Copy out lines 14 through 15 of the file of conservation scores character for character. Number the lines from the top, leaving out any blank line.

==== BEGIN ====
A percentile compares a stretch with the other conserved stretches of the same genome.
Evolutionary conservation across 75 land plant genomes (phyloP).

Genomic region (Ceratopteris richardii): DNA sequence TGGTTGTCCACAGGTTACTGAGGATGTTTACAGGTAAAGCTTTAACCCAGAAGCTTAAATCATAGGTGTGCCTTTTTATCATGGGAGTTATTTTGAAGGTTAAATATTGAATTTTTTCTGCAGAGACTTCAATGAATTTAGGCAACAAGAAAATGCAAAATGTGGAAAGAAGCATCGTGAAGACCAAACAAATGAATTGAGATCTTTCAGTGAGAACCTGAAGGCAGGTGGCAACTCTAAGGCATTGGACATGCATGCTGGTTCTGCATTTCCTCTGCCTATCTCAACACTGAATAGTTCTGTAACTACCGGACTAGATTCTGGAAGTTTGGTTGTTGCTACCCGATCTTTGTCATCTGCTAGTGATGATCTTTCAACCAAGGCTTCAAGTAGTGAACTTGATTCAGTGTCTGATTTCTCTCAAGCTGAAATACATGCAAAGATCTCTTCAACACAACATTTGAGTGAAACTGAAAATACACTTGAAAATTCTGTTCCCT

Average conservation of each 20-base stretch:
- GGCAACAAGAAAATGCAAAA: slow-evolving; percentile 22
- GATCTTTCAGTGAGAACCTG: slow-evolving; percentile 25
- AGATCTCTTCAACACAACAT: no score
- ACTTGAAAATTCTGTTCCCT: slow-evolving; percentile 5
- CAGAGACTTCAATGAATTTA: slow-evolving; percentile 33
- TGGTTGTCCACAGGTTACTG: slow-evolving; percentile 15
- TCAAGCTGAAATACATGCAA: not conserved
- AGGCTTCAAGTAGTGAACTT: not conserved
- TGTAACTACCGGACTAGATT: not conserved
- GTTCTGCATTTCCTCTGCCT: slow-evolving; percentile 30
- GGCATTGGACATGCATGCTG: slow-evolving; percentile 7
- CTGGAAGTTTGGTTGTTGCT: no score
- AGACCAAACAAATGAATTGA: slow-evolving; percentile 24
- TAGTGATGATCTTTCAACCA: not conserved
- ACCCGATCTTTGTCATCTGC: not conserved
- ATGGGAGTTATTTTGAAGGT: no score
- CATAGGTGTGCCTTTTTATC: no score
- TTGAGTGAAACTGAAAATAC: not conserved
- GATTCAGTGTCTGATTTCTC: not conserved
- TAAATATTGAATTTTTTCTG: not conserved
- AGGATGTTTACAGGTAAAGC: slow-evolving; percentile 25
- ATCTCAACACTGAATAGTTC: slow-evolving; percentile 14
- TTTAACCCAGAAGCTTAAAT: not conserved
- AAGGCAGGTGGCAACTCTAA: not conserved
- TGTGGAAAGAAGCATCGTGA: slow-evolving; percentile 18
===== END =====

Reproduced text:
- GTTCTGCATTTCCTCTGCCT: slow-evolving; percentile 30
- GGCATTGGACATGCATGCTG: slow-evolving; percentile 7